You Can't Take It with You
"You Can't Take It with You," at SCERA show at The Valentine Theatre
by Eric D. Snider
Published on May 19, 2002
Due to scheduling conflicts at home, SCERA has had to take its latest production on the road. Fittingly, "You Can't Take It with You" resembles nothing else so much as a Road Show Ã¢â‚¬Â¹ some bright performances, some amateurish ones, a few laughs and a lot of smiles. (If only there were refreshments...!)
The 1936 George S. Kaufman/Moss Hart play, directed by Jan Shelton, has survived the passage of time better than many of its contemporaries. Only a few passing references (and its vaudevillian set-up/punchline dialogue) confine it to a particular time period, and it is, I suspect as funny now as it ever was.
It focuses on the Sycamore family, composed of a dozen or so free spirits, artists and harmless wackos, some of whom are not related but live in the house anyway. The patriarch, Grandpa (Joel Osborne), quit business 35 years ago so that he could enjoy a life of doing nothing. His daughter, Penny (Tracy Whitlock), is mostly a playwright but occasionally a painter. Her husband Paul (Jason Evans) makes fireworks in the basement with an Italian guy (Josh Tenney); their daughter Essie (Melissa Aaron) wants to dance ballet; Essie's husband Ed (Chad Taylor) likes to print things and play the xylophone.
It is important to note that none of these people is very good at his or her chosen vocation, but they persist in it because it's fun.
Penny and Paul's other daughter is Alice (Heidi Boyd), the only normal one in the house. (One gets a sense of how Marilyn Munster must have felt.) At the time of the play, she is about to be engaged to wealthy Tony Kirby (Jeff Taylor), who she is certain will not understand or approve of her bizarre family. Tony's uptight parents (Robert Gibbons, Laurel Barham) meet the carefree Sycamores; and so on.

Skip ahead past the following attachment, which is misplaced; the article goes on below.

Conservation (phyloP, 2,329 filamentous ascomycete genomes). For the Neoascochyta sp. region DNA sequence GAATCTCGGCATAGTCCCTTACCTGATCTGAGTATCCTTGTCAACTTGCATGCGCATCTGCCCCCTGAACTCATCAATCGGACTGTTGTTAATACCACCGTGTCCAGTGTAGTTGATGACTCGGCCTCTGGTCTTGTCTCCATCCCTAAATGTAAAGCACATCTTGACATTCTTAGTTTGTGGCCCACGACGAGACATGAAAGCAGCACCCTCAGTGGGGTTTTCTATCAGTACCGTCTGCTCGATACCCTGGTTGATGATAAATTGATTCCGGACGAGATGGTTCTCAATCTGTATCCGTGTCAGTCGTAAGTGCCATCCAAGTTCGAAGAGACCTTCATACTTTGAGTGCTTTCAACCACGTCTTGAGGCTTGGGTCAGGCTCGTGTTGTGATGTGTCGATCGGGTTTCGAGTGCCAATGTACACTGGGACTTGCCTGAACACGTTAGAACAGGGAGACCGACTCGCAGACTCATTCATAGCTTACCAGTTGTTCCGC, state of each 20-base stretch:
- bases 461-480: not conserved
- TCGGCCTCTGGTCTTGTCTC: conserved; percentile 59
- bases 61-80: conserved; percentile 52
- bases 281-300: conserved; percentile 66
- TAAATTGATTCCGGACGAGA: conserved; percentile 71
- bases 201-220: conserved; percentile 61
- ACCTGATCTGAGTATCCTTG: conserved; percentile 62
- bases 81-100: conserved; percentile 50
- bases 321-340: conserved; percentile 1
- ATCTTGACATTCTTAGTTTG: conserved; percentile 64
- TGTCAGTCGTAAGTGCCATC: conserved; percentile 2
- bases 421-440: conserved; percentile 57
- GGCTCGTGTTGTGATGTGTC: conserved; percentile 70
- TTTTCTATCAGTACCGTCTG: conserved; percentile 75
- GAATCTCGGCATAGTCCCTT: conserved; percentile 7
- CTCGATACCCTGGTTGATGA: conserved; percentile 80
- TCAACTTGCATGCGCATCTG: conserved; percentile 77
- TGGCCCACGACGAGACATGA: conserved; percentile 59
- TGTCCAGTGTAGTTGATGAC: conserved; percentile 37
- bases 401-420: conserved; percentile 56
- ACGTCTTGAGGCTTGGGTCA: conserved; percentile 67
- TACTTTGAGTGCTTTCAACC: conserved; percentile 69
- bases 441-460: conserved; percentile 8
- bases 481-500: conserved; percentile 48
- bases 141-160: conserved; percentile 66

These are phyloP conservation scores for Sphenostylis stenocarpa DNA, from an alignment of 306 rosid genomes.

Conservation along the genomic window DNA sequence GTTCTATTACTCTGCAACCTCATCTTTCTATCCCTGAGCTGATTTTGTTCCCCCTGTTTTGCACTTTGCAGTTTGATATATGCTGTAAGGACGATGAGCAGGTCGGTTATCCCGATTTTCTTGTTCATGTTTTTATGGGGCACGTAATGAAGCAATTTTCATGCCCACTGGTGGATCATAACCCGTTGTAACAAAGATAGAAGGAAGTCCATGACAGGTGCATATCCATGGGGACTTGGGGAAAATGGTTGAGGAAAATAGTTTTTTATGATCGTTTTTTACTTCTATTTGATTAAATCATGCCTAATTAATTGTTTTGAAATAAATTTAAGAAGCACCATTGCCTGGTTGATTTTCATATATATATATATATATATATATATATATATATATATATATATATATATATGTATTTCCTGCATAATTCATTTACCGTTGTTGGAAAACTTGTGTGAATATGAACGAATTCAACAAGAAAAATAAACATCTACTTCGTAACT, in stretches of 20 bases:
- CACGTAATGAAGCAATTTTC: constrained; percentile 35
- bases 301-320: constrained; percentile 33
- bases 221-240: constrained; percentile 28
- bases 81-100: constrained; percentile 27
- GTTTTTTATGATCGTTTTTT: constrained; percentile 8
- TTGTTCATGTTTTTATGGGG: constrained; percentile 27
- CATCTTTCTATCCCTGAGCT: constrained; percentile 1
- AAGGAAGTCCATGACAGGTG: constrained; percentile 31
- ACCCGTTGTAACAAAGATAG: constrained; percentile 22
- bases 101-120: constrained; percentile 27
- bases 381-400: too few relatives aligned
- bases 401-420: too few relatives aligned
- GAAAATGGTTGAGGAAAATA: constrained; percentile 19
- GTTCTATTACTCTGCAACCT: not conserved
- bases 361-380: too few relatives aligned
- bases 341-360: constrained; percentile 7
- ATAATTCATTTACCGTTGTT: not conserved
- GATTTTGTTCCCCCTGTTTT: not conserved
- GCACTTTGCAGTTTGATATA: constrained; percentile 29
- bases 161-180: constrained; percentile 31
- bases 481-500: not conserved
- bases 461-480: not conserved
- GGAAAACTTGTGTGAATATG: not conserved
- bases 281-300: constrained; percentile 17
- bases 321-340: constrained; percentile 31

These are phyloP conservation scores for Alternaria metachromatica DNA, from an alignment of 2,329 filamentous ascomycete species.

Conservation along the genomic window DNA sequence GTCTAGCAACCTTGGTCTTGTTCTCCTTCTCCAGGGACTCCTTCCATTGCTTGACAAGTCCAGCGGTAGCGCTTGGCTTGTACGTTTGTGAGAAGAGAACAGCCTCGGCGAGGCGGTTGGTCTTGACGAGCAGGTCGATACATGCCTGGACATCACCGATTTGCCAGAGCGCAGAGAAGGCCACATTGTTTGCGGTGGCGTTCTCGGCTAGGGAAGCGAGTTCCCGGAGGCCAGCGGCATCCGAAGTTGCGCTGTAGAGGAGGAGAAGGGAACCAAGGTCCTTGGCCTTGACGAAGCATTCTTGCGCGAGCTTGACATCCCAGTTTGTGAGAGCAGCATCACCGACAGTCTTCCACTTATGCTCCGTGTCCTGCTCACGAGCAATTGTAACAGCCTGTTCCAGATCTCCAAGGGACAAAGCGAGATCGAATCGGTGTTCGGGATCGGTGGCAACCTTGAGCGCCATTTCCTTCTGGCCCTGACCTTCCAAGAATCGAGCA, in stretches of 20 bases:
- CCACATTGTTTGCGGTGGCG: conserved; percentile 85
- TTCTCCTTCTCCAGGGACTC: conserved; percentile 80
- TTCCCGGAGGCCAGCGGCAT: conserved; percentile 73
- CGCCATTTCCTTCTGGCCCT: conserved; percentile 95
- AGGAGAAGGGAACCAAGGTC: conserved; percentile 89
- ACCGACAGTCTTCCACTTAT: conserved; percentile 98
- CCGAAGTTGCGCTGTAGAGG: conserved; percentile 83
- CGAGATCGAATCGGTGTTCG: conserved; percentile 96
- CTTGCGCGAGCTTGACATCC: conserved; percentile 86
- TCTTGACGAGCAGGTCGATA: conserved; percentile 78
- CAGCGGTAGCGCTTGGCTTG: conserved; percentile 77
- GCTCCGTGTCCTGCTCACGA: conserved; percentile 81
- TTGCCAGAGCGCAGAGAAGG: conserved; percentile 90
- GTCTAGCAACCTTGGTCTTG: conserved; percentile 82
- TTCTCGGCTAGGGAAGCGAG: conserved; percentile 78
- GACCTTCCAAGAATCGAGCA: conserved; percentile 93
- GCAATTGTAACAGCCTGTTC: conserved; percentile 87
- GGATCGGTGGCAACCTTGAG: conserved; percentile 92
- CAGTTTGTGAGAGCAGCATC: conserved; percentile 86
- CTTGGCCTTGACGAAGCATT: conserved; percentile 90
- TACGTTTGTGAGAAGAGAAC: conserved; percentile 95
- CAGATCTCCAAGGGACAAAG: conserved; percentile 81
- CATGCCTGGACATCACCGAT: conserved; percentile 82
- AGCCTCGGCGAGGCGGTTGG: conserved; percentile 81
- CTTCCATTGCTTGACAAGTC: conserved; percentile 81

Tracy Whitlock is very fun as Penny, flitting around with constant scatterbrained energy. As Grandpa, Joel Osborne is a fantastic, sparkle-eyed coot; you want him to be YOUR grandfather. (I mean no offense toward my biological grandfathers.)
And let us speak for a moment about the lovely and talented Heidi Boyd. She plays Alice with such grace and aplomb that the audience immediately sympathizes with her plight. The actress seems to believe every word her character utters, which grounds the daft play in reality.
Speaking of which, Andy Hunsaker has a smaller role as the bearish Russian dance instructor Kolenkhov, but his performance is instructive: He is playing a larger-than-life character in a way that is still believable (and with believable comes funny). There is more to playing an eccentric character than saying each line broadly and with wide eyes.
No one will mistake this for a professional production. It is rough around the edges, and professional productions don't cast 45-year-old characters with actors in their early 20s. But as light, community-theater entertainment, it passes the test and offers a gently amusing night out.
Should you go? Sure, why not? It's sunny and harmless.
Copyright © Eric D. Snider.
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